SEOUL, Jan. 21 (Yonhap) -- North Korea's official newspaper on Monday blasted a United Nations envoy for taking issue with the human rights situation in the North, saying that such an act prompts confrontation and runs counter to the current peace mood on the Korean Peninsula.
The Rodong Sinmun, the organ of the North's ruling party, aimed the criticism at Tomas Ojea Quintana, the U.N. human rights rapporteur on the communist nation, who recently visited South Korea to collect information on North Korea.
"(He) sticks his nose here and there and speaks loud about human rights in North Korea, preposterously taking issue with our republic and inciting confrontation between the North and the South by mentioning cooperation between the two Koreas and human rights together," the newspaper said in an article."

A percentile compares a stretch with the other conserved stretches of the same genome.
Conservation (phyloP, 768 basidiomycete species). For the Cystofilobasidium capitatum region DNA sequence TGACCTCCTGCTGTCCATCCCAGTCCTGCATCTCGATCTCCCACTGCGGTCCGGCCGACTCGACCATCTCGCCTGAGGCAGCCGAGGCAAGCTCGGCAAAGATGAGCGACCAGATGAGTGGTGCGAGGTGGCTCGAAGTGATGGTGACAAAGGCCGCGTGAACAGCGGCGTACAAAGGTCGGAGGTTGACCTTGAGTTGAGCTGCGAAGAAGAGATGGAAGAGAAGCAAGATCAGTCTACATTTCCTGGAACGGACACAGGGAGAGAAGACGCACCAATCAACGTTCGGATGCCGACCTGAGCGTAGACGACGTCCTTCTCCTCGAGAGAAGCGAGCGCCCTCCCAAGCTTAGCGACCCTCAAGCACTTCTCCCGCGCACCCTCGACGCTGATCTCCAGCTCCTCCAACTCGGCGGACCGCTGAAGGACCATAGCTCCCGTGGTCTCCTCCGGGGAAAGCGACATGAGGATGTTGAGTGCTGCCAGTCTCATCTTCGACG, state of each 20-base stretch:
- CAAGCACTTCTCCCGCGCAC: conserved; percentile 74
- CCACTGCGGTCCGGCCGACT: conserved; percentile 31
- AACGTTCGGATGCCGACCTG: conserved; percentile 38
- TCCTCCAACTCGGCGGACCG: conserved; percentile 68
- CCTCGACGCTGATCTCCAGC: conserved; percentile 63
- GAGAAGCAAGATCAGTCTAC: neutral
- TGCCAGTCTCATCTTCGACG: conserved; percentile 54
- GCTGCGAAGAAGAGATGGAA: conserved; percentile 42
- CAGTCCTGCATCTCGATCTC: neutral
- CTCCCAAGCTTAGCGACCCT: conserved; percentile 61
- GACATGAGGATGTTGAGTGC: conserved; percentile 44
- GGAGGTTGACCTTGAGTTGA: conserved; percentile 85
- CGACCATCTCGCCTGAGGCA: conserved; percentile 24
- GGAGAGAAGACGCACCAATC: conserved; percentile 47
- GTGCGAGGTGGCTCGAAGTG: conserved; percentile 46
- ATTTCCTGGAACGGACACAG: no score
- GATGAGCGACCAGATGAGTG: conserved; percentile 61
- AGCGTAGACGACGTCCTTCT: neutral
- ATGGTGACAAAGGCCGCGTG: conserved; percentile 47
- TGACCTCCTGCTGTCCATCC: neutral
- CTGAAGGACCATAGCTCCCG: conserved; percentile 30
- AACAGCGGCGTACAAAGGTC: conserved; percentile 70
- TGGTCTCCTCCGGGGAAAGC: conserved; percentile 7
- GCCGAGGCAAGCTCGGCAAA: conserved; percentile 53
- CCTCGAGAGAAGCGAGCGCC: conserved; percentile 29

"It is a very inappropriate thing to give off chilly air of confrontation far separated from the current situations on the Korean Peninsula," it added.
The paper said that his work is in effect an anti-republic human rights plot aimed at hurting the reconciliatory and cooperative mood between the two Koreas, calling it a "foolish deed by an uninvited guest who stormed into a stranger's house."
In a press conference on Jan. 11, Quintana said that the North's dire human rights conditions should be included in agendas for future nuclear negotiations with the United States.
He also underlined the need to discuss how to enforce labor rules on North Korean workers in case they participate in future inter-Korean economic projects.
North Korea tends to bristle at outside criticism of its human rights situations, calling it a U.S.-led attempt to overthrow the regime.
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